Wednesday, June 27, 2012
This Week's News
This Week's News
Congressional advisory panel proposes paying for care coordination
In its latest congressional report, the Medicare Payment Advisory Commission (MedPAC) recommended rewarding coordination of care to improve health outcomes and help stabilize the Medicare program.
The 259-page report, one of two the commission produces annually, offers recommendations for improving and sustaining Medicare in the current U.S. health care delivery system. In particular, the report focuses on advancing care coordination to keep Medicare patients healthy. The report stresses the need to pay for care coordination services that physicians are already providing, including telephone calls, patient education and medication management.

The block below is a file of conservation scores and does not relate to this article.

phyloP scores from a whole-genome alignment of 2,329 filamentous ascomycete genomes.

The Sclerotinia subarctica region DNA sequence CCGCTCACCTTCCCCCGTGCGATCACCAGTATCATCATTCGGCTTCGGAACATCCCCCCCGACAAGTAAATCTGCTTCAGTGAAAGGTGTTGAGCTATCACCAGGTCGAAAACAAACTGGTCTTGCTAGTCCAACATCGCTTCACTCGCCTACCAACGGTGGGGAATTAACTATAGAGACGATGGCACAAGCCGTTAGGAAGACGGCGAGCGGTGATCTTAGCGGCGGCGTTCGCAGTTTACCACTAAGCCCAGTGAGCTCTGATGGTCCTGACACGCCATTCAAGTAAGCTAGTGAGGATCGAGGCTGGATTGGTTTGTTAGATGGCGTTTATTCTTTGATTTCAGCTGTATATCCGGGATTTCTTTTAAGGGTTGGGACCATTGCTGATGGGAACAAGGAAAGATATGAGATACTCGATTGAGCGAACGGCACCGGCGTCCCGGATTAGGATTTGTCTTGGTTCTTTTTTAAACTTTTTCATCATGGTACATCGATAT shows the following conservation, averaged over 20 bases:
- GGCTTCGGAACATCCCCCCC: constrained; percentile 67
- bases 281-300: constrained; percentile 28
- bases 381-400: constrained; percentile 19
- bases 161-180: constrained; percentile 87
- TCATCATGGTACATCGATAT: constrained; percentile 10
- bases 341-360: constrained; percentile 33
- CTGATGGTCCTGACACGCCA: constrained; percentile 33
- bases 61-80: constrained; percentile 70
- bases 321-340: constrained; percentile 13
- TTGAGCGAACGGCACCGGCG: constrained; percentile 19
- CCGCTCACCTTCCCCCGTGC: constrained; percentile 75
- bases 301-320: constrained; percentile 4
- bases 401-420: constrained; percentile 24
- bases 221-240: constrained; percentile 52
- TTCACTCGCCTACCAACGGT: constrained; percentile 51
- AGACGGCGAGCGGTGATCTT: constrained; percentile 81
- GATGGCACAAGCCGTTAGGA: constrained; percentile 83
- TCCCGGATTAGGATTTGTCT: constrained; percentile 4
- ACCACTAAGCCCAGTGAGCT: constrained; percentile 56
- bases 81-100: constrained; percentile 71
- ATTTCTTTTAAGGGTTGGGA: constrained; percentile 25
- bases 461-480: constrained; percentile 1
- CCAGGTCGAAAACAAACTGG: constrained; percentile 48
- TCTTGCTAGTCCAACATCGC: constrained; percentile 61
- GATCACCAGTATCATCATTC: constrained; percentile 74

"These services are critical to improving patient outcomes, especially for chronically ill patients," AMA Immediate Past-president Peter W. Carmel, MD, said in a statement.
The AMA Chronic Care Coordination Workgroup, a joint effort of the AMA's CPT® Editorial Panel and the RVS Update Committee, has been urging the Centers for Medicare & Medicaid Services to pay for these services and will provide new codes and relative values for the agency to consider adopting on Jan. 1.
Care coordination can help reduce redundant testing, poor transitions of care, and unnecessary hospitalizations and procedures.
Other key topics raised in the June MedPAC report include care coordination for patients who are dually eligible for Medicare and Medicaid, reform of Medicare's fee-for-service benefit design and improvements to the Medicare Advantage program.